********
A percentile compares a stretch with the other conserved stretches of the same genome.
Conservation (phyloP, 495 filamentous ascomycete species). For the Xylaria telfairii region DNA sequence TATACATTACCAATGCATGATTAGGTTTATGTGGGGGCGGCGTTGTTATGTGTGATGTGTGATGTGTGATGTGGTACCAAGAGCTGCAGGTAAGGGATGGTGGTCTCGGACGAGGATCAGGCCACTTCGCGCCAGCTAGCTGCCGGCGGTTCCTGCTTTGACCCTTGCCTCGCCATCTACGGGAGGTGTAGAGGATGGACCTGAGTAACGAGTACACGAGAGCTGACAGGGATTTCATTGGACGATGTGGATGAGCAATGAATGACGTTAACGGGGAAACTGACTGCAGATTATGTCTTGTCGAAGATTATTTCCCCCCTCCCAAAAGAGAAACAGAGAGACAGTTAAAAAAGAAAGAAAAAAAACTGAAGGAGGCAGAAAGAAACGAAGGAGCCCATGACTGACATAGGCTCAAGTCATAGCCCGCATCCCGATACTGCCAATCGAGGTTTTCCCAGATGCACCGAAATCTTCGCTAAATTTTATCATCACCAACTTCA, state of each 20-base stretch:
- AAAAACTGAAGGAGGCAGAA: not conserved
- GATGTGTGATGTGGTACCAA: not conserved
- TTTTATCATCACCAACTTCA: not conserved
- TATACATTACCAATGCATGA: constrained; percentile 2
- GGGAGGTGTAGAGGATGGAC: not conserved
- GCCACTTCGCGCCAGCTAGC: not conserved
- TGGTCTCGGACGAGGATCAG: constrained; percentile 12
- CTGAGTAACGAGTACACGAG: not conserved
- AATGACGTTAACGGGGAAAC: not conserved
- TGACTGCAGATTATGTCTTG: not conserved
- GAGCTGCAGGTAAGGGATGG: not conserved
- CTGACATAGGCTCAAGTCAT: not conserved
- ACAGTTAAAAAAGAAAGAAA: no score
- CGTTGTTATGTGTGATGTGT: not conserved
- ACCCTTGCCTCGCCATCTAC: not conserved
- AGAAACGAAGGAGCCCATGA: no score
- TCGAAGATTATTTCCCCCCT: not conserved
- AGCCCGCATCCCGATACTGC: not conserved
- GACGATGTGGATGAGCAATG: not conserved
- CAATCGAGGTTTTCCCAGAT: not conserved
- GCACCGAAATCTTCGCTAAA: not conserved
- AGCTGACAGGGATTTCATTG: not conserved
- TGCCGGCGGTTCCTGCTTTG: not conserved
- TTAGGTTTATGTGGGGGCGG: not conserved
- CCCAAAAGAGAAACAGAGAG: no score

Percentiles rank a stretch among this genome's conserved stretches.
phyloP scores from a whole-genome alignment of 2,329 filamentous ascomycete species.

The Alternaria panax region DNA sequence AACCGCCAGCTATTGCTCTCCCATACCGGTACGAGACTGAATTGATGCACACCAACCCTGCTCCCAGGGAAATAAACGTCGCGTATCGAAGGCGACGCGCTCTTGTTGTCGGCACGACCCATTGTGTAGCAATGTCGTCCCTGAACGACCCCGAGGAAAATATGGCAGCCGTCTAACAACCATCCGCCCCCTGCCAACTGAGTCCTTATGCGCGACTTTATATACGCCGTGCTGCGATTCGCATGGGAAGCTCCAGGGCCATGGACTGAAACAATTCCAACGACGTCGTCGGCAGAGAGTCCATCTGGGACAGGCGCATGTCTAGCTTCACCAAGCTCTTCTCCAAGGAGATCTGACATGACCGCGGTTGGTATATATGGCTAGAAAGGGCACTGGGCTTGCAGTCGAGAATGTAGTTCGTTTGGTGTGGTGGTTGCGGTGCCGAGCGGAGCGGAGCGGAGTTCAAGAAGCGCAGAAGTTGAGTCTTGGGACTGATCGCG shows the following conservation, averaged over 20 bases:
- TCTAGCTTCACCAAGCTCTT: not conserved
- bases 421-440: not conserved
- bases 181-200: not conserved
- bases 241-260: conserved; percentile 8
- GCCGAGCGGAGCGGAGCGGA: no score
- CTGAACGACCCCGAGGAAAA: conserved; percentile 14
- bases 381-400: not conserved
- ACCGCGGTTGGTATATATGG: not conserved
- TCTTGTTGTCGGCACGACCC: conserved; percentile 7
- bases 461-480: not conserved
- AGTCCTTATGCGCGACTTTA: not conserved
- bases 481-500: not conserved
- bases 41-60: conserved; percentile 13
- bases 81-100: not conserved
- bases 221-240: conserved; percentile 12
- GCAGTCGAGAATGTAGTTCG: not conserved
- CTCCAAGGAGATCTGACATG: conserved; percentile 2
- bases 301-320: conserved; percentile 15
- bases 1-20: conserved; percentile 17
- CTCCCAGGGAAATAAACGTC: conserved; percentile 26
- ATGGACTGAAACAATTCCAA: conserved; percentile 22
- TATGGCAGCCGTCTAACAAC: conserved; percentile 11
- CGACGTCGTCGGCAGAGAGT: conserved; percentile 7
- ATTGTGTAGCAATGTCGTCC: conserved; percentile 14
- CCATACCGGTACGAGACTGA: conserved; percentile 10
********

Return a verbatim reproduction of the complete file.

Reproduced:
A percentile compares a stretch with the other conserved stretches of the same genome.
Conservation (phyloP, 495 filamentous ascomycete species). For the Xylaria telfairii region DNA sequence TATACATTACCAATGCATGATTAGGTTTATGTGGGGGCGGCGTTGTTATGTGTGATGTGTGATGTGTGATGTGGTACCAAGAGCTGCAGGTAAGGGATGGTGGTCTCGGACGAGGATCAGGCCACTTCGCGCCAGCTAGCTGCCGGCGGTTCCTGCTTTGACCCTTGCCTCGCCATCTACGGGAGGTGTAGAGGATGGACCTGAGTAACGAGTACACGAGAGCTGACAGGGATTTCATTGGACGATGTGGATGAGCAATGAATGACGTTAACGGGGAAACTGACTGCAGATTATGTCTTGTCGAAGATTATTTCCCCCCTCCCAAAAGAGAAACAGAGAGACAGTTAAAAAAGAAAGAAAAAAAACTGAAGGAGGCAGAAAGAAACGAAGGAGCCCATGACTGACATAGGCTCAAGTCATAGCCCGCATCCCGATACTGCCAATCGAGGTTTTCCCAGATGCACCGAAATCTTCGCTAAATTTTATCATCACCAACTTCA, state of each 20-base stretch:
- AAAAACTGAAGGAGGCAGAA: not conserved
- GATGTGTGATGTGGTACCAA: not conserved
- TTTTATCATCACCAACTTCA: not conserved
- TATACATTACCAATGCATGA: constrained; percentile 2
- GGGAGGTGTAGAGGATGGAC: not conserved
- GCCACTTCGCGCCAGCTAGC: not conserved
- TGGTCTCGGACGAGGATCAG: constrained; percentile 12
- CTGAGTAACGAGTACACGAG: not conserved
- AATGACGTTAACGGGGAAAC: not conserved
- TGACTGCAGATTATGTCTTG: not conserved
- GAGCTGCAGGTAAGGGATGG: not conserved
- CTGACATAGGCTCAAGTCAT: not conserved
- ACAGTTAAAAAAGAAAGAAA: no score
- CGTTGTTATGTGTGATGTGT: not conserved
- ACCCTTGCCTCGCCATCTAC: not conserved
- AGAAACGAAGGAGCCCATGA: no score
- TCGAAGATTATTTCCCCCCT: not conserved
- AGCCCGCATCCCGATACTGC: not conserved
- GACGATGTGGATGAGCAATG: not conserved
- CAATCGAGGTTTTCCCAGAT: not conserved
- GCACCGAAATCTTCGCTAAA: not conserved
- AGCTGACAGGGATTTCATTG: not conserved
- TGCCGGCGGTTCCTGCTTTG: not conserved
- TTAGGTTTATGTGGGGGCGG: not conserved
- CCCAAAAGAGAAACAGAGAG: no score

Percentiles rank a stretch among this genome's conserved stretches.
phyloP scores from a whole-genome alignment of 2,329 filamentous ascomycete species.

The Alternaria panax region DNA sequence AACCGCCAGCTATTGCTCTCCCATACCGGTACGAGACTGAATTGATGCACACCAACCCTGCTCCCAGGGAAATAAACGTCGCGTATCGAAGGCGACGCGCTCTTGTTGTCGGCACGACCCATTGTGTAGCAATGTCGTCCCTGAACGACCCCGAGGAAAATATGGCAGCCGTCTAACAACCATCCGCCCCCTGCCAACTGAGTCCTTATGCGCGACTTTATATACGCCGTGCTGCGATTCGCATGGGAAGCTCCAGGGCCATGGACTGAAACAATTCCAACGACGTCGTCGGCAGAGAGTCCATCTGGGACAGGCGCATGTCTAGCTTCACCAAGCTCTTCTCCAAGGAGATCTGACATGACCGCGGTTGGTATATATGGCTAGAAAGGGCACTGGGCTTGCAGTCGAGAATGTAGTTCGTTTGGTGTGGTGGTTGCGGTGCCGAGCGGAGCGGAGCGGAGTTCAAGAAGCGCAGAAGTTGAGTCTTGGGACTGATCGCG shows the following conservation, averaged over 20 bases:
- TCTAGCTTCACCAAGCTCTT: not conserved
- bases 421-440: not conserved
- bases 181-200: not conserved
- bases 241-260: conserved; percentile 8
- GCCGAGCGGAGCGGAGCGGA: no score
- CTGAACGACCCCGAGGAAAA: conserved; percentile 14
- bases 381-400: not conserved
- ACCGCGGTTGGTATATATGG: not conserved
- TCTTGTTGTCGGCACGACCC: conserved; percentile 7
- bases 461-480: not conserved
- AGTCCTTATGCGCGACTTTA: not conserved
- bases 481-500: not conserved
- bases 41-60: conserved; percentile 13
- bases 81-100: not conserved
- bases 221-240: conserved; percentile 12
- GCAGTCGAGAATGTAGTTCG: not conserved
- CTCCAAGGAGATCTGACATG: conserved; percentile 2
- bases 301-320: conserved; percentile 15
- bases 1-20: conserved; percentile 17
- CTCCCAGGGAAATAAACGTC: conserved; percentile 26
- ATGGACTGAAACAATTCCAA: conserved; percentile 22
- TATGGCAGCCGTCTAACAAC: conserved; percentile 11
- CGACGTCGTCGGCAGAGAGT: conserved; percentile 7
- ATTGTGTAGCAATGTCGTCC: conserved; percentile 14
- CCATACCGGTACGAGACTGA: conserved; percentile 10